Achebe’s words naturally inspired the formulation of my poetics of women’s writing titled “Theorizing the African Feminist Novel: the State of African Literature Today” (A History of Africana Women’s Literature, 24-47) that calls for a reconstructive phase of female writing—termed Womanist Creativism—a phase that does more than protest women’s sufferings / exploitation but urges women creative writers to use all of the resources of literature to create positive, energetic, and resilient female characters as paradigmatic models of real-life women who can participate capably in the governance of society.  “And who is to blame?” And since women have to initiate their own freedom from all strictures, even through ideas, I did just that in A History of Africana Women’s Literature (2004).

Igbo Pragmatism: A model for Third Millennium Community Living

Achebe explores and offers up the pragmatism of the ancient Igbos in especially TFA and Arrow of God as a possible mode of survival in the present treacherous world of shifting values, and from the imperialistic, hegemonic tendencies of the powerful nations.  Okonkwo and Ezeulu—the respective heroes of his two tradition-based novels—are inflexible, overbearing, intolerant, and unaccommodating of differences and other peoples’ opinions.  In the end, both men end up ignominiously.  Achebe appears to recommend the Traditional Religious concept of the pragmatic Igbos as perhaps a viable way of living with others within a global community.  There is no religious absolutism in the mentality of the traditional Igbos. Therefore, chapter twenty-one of Things Fall Apart can be regarded as the theological chapter of the book in which an influential village elder Akunna disputes with Mr. Brown, the reasonable and somehow liberal-minded European missionary:

“You [Mr. Brown] say that there is one supreme God who owns heaven and earth,” said Akunna on one of Mr. Brown’s visits. “We also believe in Him and call him Chukwu. He made all the world and the other Gods.” 

“There are no other gods,” said Mr. Brown. Chukwu is the only god and all others are false. You carve a piece of wood . . . and you call it god. But it is till a piece of wood.”

Such absolutist claims are contrary to the Igbo world view that believes in “live and let live.”

“Yes,’ said Akunna. It is indeed a piece of wood; the tree from which it came was made by Chukwu, as indeed all minor gods were [ . . .] The head of your church is in your country [ . . .] Your queen sends her messenger, the District Commissioner. He finds that he cannot do the work alone and so he appoints kotma to help him. It is the same with God or Chukwu. He appoints the other gods to help him [ . . .] We make sacrifices to the little gods, but when they fail and there is no one else to turn to we go to Chukwu [ . . .]  We approach a great man through his servants [ . . .] We worry them more because we are afraid to worry their Master.  Our fathers knew that Chukwu was the Overlord and that is why many of them gave their children the name Chukwuka – “Chukwu is supreme’”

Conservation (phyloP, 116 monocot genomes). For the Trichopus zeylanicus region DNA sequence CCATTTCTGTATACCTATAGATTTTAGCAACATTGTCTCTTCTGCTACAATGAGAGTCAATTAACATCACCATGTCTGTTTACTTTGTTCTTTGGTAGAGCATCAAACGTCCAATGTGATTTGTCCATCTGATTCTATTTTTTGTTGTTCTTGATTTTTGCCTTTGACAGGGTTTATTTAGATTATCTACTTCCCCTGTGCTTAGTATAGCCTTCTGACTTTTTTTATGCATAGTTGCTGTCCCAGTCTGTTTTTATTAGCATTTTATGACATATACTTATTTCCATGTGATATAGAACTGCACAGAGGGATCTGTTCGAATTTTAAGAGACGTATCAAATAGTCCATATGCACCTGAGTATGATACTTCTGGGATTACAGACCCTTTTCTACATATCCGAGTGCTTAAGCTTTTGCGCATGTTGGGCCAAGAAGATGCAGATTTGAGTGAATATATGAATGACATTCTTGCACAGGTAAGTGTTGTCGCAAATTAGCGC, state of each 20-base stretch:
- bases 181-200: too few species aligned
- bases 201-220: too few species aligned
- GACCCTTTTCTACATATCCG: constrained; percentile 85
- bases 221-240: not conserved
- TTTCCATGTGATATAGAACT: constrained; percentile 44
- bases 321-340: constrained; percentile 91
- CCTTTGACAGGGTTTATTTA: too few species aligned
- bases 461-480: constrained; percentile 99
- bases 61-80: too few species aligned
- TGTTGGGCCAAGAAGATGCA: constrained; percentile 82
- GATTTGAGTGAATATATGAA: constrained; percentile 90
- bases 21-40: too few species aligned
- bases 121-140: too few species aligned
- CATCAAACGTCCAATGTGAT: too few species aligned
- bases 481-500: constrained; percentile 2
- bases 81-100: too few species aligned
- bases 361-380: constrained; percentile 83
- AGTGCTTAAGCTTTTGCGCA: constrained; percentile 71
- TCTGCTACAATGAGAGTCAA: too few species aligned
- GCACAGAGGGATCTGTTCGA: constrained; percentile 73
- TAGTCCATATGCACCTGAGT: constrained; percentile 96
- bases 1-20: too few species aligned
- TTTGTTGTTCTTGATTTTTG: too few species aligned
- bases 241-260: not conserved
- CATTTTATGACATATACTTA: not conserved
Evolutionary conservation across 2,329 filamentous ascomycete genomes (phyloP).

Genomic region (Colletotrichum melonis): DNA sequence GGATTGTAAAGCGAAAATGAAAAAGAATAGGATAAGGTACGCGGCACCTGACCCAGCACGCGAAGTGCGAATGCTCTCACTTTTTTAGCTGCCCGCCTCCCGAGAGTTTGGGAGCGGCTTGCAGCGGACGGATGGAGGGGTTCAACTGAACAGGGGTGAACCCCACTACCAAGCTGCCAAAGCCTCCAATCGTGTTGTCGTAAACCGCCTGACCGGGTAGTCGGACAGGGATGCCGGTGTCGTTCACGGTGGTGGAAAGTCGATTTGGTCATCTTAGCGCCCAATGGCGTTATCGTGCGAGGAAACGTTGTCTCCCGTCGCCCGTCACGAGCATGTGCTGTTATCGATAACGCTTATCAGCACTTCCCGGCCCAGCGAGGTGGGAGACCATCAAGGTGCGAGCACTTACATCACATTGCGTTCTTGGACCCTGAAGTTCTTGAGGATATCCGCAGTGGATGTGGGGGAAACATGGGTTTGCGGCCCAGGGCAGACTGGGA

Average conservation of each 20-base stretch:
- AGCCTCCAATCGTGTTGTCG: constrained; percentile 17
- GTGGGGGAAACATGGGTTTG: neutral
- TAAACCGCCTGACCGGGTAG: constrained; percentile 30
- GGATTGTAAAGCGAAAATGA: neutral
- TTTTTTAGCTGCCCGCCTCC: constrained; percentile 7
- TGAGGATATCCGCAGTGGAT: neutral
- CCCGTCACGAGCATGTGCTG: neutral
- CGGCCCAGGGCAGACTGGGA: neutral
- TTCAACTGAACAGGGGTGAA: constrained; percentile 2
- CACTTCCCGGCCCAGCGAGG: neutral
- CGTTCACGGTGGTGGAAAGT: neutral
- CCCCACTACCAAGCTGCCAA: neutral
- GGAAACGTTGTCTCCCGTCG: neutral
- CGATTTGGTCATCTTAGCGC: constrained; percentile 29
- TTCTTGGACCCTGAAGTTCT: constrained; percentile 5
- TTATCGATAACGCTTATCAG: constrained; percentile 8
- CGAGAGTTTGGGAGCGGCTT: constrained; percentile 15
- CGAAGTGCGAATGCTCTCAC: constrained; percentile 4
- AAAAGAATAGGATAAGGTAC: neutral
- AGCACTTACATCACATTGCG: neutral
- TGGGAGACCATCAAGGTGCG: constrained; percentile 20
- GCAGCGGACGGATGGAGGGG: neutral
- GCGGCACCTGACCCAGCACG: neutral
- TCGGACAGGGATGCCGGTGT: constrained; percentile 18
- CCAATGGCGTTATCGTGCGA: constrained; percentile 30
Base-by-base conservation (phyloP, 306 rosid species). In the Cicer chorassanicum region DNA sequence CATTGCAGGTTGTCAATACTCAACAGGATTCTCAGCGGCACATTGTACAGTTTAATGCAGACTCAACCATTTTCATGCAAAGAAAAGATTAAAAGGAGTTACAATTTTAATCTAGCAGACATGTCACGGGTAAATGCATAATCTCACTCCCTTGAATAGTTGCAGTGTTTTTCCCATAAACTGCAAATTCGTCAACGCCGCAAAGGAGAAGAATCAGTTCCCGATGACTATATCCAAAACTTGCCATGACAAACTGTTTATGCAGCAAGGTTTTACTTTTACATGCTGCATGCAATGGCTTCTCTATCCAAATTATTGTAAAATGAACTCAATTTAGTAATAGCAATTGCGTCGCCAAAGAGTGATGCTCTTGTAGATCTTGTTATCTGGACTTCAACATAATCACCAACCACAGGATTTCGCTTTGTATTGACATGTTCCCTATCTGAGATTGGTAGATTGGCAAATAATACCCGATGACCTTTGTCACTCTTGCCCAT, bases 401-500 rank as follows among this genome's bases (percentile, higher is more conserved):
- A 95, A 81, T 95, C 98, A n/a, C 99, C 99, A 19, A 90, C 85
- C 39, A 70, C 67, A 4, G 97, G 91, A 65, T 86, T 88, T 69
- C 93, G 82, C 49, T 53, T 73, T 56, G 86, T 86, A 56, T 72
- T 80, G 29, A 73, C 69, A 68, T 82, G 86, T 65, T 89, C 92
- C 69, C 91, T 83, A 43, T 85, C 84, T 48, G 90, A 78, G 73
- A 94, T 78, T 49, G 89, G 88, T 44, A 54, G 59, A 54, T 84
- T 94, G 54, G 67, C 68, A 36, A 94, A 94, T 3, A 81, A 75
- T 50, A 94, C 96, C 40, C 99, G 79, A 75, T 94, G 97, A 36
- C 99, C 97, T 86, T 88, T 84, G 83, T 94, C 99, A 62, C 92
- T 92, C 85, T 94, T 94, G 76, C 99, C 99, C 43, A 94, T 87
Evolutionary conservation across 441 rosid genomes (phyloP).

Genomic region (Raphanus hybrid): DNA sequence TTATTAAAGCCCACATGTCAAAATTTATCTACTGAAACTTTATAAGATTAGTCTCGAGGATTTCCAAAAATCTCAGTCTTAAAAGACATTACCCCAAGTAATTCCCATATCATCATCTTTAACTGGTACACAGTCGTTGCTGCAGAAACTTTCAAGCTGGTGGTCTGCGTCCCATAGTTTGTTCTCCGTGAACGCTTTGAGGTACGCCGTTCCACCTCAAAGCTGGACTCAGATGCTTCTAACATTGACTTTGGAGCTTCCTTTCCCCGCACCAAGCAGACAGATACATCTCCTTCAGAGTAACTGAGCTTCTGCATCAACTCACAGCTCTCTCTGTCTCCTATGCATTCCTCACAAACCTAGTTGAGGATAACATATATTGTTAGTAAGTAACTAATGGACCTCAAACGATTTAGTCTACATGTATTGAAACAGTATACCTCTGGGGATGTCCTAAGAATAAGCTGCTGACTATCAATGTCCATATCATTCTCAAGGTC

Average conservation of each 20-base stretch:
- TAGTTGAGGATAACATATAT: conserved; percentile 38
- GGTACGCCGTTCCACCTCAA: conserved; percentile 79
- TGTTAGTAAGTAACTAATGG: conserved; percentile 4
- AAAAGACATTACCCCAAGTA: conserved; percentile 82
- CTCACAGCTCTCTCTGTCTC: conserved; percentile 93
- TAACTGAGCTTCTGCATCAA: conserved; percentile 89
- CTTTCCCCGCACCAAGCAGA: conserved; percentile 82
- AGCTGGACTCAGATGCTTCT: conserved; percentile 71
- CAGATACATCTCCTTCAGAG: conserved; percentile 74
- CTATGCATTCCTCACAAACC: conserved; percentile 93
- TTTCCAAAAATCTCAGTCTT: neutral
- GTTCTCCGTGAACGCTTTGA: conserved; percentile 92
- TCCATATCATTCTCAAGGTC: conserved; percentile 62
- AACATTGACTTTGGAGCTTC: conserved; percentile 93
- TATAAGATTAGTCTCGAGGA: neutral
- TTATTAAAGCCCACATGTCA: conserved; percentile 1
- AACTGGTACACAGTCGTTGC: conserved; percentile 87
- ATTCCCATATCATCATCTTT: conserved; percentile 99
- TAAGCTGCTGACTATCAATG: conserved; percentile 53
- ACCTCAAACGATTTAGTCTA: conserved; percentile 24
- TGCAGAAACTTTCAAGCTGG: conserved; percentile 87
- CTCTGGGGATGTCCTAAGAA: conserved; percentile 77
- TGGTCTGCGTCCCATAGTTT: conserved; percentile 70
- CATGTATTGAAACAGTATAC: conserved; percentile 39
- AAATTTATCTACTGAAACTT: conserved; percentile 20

“You said one interesting thing,” said Mr. Brown. “You are afraid of Chukwu.  In my religion Chukwu is a loving father and need not be feared by those who do His will.”

“But we must fear Him when we are not doing His Will,” said Akunna. “And who is to tell His will. He is too great to be known.” (164-5)

Ndichie Akunna’s is a most pertinent question and observation that speak of another kind of theo-philosophical viewpoint: “And who is to tell His will?  He is too great to be known.” In this, one sees elements of resilience of the African Religious worldview such as exists in Achebe’s narratives in which the African makes socio-cultural choices, testing and subjecting the learned Christian behavior to respond to the African situation. Thus, despite the overwhelming invasion of the West, the African soul could not be stolen.  The same element of African resilience holds in the African American religious worship, as Christian as it is.  Frederick Douglass would in his Narrative indict the Christian plantation overlords for their hypocrisy and non-knowledge / practice of the Christ’s compassionate dictates: “O, ye nominal Christians! Might not an African ask you—Learned you this from God?” (The Narrative 201, 209).

It can be stated truly that until the advent of Islam and Christianity (as practiced by some missionaries), traditional Africans never embarked on wars of religious conversion, being quite tolerant of other creeds. Indigenous religions were neither universalist (seeking to convert the whole of the human race) nor competitive (in bitter rivalry against other creeds), being more communal in nature. As Mazrui puts it,

Like Hinduism and modern Judaism—and unlike Christianity and Islam—indigenous African traditions have not sought to convert the whole of the human kind. The Yoruba do not seek to convert the Ibo to Yoruba religion—or vice versa. Nor do either the Yoruba or the Ibo compete with each other for the souls of a third group like the Hausa. By not being proselytizing religions, indigenous African creeds have not fought with each other. Over the centuries Africans have waged many kinds of wars with each other—but hardly ever religious ones before the universalist creeds arrived. (Mazrui, ”Africa and Other Civilizations: Conquests and Counter-Conquest.” In Religion and Society, 71-91. ed. Rose Ure Mezu, BAP 1999).

As Arrow of God’s Nwaka states bluntly to the inflexible Ezeulu, the priest of Ulu, “wisdom is like a goatskin bag; every man carries his own, Ezeulu has told us what his father told him about the olden days [ . . . ] My father told me a different story.”  Thus, the fictional Nwaka is restating an absence of an absolutist view of reality that allows the Other the freedom to think differently. At the end, while the intolerant and aggressive Okonkwo commits suicide, Umuofia as a pragmatic community survives.  So does Umuaro after Ezeulu’s insanity, proving the truth of the Igbo proverb Ezeulu had said to Obika, “It is praiseworthy to be brave and fearless, my son, but sometimes it is better to be a coward. We often stand in the compound of a coward to point at the ruins where a brave man used to live” (Arrow of God 11).